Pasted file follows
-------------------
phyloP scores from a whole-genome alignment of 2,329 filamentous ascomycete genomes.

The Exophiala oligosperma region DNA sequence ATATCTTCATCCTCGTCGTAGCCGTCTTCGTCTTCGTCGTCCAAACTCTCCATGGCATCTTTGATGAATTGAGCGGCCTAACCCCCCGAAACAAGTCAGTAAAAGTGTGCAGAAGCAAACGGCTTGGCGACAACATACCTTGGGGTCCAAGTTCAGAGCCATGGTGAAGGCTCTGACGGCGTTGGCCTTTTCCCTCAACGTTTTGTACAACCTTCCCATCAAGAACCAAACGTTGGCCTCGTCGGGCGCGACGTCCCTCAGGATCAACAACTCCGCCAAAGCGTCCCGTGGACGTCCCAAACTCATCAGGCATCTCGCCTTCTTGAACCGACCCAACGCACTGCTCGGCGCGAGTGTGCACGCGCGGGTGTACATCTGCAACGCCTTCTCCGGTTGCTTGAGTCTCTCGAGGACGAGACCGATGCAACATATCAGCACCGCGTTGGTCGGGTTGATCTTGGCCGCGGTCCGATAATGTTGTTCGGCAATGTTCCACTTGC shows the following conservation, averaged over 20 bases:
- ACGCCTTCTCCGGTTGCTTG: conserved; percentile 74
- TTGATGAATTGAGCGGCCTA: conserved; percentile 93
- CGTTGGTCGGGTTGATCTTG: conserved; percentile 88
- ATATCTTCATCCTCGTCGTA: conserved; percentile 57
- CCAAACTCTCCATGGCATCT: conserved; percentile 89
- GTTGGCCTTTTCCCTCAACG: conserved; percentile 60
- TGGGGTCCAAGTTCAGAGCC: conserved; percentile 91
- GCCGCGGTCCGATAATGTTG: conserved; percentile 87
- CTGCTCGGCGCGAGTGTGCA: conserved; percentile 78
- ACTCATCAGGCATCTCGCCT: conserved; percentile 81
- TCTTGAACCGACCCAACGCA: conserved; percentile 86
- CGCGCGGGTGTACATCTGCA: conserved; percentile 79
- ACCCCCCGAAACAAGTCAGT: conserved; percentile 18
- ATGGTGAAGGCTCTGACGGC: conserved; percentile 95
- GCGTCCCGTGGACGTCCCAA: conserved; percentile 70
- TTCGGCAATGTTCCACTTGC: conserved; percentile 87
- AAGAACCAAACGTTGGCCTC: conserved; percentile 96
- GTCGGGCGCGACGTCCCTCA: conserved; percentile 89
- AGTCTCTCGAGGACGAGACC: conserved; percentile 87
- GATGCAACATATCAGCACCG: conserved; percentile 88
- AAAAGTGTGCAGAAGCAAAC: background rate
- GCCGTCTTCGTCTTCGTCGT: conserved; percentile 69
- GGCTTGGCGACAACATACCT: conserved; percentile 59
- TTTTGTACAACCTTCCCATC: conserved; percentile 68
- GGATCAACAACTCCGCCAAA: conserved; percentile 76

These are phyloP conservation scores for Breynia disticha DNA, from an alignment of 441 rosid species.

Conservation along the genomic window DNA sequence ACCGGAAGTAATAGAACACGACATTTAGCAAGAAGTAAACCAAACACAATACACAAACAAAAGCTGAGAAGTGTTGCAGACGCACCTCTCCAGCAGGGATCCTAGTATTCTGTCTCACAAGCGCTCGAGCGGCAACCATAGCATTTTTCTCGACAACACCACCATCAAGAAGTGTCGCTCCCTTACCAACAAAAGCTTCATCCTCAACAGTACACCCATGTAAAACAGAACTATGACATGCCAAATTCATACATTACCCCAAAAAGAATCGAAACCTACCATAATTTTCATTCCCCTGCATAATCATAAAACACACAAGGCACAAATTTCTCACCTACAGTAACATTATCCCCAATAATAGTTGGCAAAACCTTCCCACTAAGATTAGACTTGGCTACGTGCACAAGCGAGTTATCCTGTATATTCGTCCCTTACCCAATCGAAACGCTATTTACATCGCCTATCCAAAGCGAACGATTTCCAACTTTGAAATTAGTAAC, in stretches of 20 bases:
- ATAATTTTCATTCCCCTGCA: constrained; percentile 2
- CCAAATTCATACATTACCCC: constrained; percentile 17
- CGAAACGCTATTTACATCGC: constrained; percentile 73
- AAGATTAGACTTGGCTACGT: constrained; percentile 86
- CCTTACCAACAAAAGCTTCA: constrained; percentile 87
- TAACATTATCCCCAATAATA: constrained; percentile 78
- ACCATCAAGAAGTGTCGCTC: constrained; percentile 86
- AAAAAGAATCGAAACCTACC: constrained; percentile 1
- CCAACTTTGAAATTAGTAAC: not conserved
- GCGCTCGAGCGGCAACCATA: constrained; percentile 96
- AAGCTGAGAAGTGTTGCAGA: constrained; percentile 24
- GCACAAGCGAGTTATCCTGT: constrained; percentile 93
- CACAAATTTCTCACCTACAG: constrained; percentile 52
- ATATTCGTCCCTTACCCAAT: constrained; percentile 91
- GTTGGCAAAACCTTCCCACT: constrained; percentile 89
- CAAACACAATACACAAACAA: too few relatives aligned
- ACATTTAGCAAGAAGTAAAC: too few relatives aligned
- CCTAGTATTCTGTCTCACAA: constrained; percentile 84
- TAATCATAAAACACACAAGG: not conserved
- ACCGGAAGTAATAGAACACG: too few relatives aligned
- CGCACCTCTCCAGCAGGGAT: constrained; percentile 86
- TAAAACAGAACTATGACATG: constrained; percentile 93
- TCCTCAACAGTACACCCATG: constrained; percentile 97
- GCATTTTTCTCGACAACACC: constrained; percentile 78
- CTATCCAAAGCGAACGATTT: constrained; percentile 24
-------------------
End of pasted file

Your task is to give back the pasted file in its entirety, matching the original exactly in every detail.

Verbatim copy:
phyloP scores from a whole-genome alignment of 2,329 filamentous ascomycete genomes.

The Exophiala oligosperma region DNA sequence ATATCTTCATCCTCGTCGTAGCCGTCTTCGTCTTCGTCGTCCAAACTCTCCATGGCATCTTTGATGAATTGAGCGGCCTAACCCCCCGAAACAAGTCAGTAAAAGTGTGCAGAAGCAAACGGCTTGGCGACAACATACCTTGGGGTCCAAGTTCAGAGCCATGGTGAAGGCTCTGACGGCGTTGGCCTTTTCCCTCAACGTTTTGTACAACCTTCCCATCAAGAACCAAACGTTGGCCTCGTCGGGCGCGACGTCCCTCAGGATCAACAACTCCGCCAAAGCGTCCCGTGGACGTCCCAAACTCATCAGGCATCTCGCCTTCTTGAACCGACCCAACGCACTGCTCGGCGCGAGTGTGCACGCGCGGGTGTACATCTGCAACGCCTTCTCCGGTTGCTTGAGTCTCTCGAGGACGAGACCGATGCAACATATCAGCACCGCGTTGGTCGGGTTGATCTTGGCCGCGGTCCGATAATGTTGTTCGGCAATGTTCCACTTGC shows the following conservation, averaged over 20 bases:
- ACGCCTTCTCCGGTTGCTTG: conserved; percentile 74
- TTGATGAATTGAGCGGCCTA: conserved; percentile 93
- CGTTGGTCGGGTTGATCTTG: conserved; percentile 88
- ATATCTTCATCCTCGTCGTA: conserved; percentile 57
- CCAAACTCTCCATGGCATCT: conserved; percentile 89
- GTTGGCCTTTTCCCTCAACG: conserved; percentile 60
- TGGGGTCCAAGTTCAGAGCC: conserved; percentile 91
- GCCGCGGTCCGATAATGTTG: conserved; percentile 87
- CTGCTCGGCGCGAGTGTGCA: conserved; percentile 78
- ACTCATCAGGCATCTCGCCT: conserved; percentile 81
- TCTTGAACCGACCCAACGCA: conserved; percentile 86
- CGCGCGGGTGTACATCTGCA: conserved; percentile 79
- ACCCCCCGAAACAAGTCAGT: conserved; percentile 18
- ATGGTGAAGGCTCTGACGGC: conserved; percentile 95
- GCGTCCCGTGGACGTCCCAA: conserved; percentile 70
- TTCGGCAATGTTCCACTTGC: conserved; percentile 87
- AAGAACCAAACGTTGGCCTC: conserved; percentile 96
- GTCGGGCGCGACGTCCCTCA: conserved; percentile 89
- AGTCTCTCGAGGACGAGACC: conserved; percentile 87
- GATGCAACATATCAGCACCG: conserved; percentile 88
- AAAAGTGTGCAGAAGCAAAC: background rate
- GCCGTCTTCGTCTTCGTCGT: conserved; percentile 69
- GGCTTGGCGACAACATACCT: conserved; percentile 59
- TTTTGTACAACCTTCCCATC: conserved; percentile 68
- GGATCAACAACTCCGCCAAA: conserved; percentile 76

These are phyloP conservation scores for Breynia disticha DNA, from an alignment of 441 rosid species.

Conservation along the genomic window DNA sequence ACCGGAAGTAATAGAACACGACATTTAGCAAGAAGTAAACCAAACACAATACACAAACAAAAGCTGAGAAGTGTTGCAGACGCACCTCTCCAGCAGGGATCCTAGTATTCTGTCTCACAAGCGCTCGAGCGGCAACCATAGCATTTTTCTCGACAACACCACCATCAAGAAGTGTCGCTCCCTTACCAACAAAAGCTTCATCCTCAACAGTACACCCATGTAAAACAGAACTATGACATGCCAAATTCATACATTACCCCAAAAAGAATCGAAACCTACCATAATTTTCATTCCCCTGCATAATCATAAAACACACAAGGCACAAATTTCTCACCTACAGTAACATTATCCCCAATAATAGTTGGCAAAACCTTCCCACTAAGATTAGACTTGGCTACGTGCACAAGCGAGTTATCCTGTATATTCGTCCCTTACCCAATCGAAACGCTATTTACATCGCCTATCCAAAGCGAACGATTTCCAACTTTGAAATTAGTAAC, in stretches of 20 bases:
- ATAATTTTCATTCCCCTGCA: constrained; percentile 2
- CCAAATTCATACATTACCCC: constrained; percentile 17
- CGAAACGCTATTTACATCGC: constrained; percentile 73
- AAGATTAGACTTGGCTACGT: constrained; percentile 86
- CCTTACCAACAAAAGCTTCA: constrained; percentile 87
- TAACATTATCCCCAATAATA: constrained; percentile 78
- ACCATCAAGAAGTGTCGCTC: constrained; percentile 86
- AAAAAGAATCGAAACCTACC: constrained; percentile 1
- CCAACTTTGAAATTAGTAAC: not conserved
- GCGCTCGAGCGGCAACCATA: constrained; percentile 96
- AAGCTGAGAAGTGTTGCAGA: constrained; percentile 24
- GCACAAGCGAGTTATCCTGT: constrained; percentile 93
- CACAAATTTCTCACCTACAG: constrained; percentile 52
- ATATTCGTCCCTTACCCAAT: constrained; percentile 91
- GTTGGCAAAACCTTCCCACT: constrained; percentile 89
- CAAACACAATACACAAACAA: too few relatives aligned
- ACATTTAGCAAGAAGTAAAC: too few relatives aligned
- CCTAGTATTCTGTCTCACAA: constrained; percentile 84
- TAATCATAAAACACACAAGG: not conserved
- ACCGGAAGTAATAGAACACG: too few relatives aligned
- CGCACCTCTCCAGCAGGGAT: constrained; percentile 86
- TAAAACAGAACTATGACATG: constrained; percentile 93
- TCCTCAACAGTACACCCATG: constrained; percentile 97
- GCATTTTTCTCGACAACACC: constrained; percentile 78
- CTATCCAAAGCGAACGATTT: constrained; percentile 24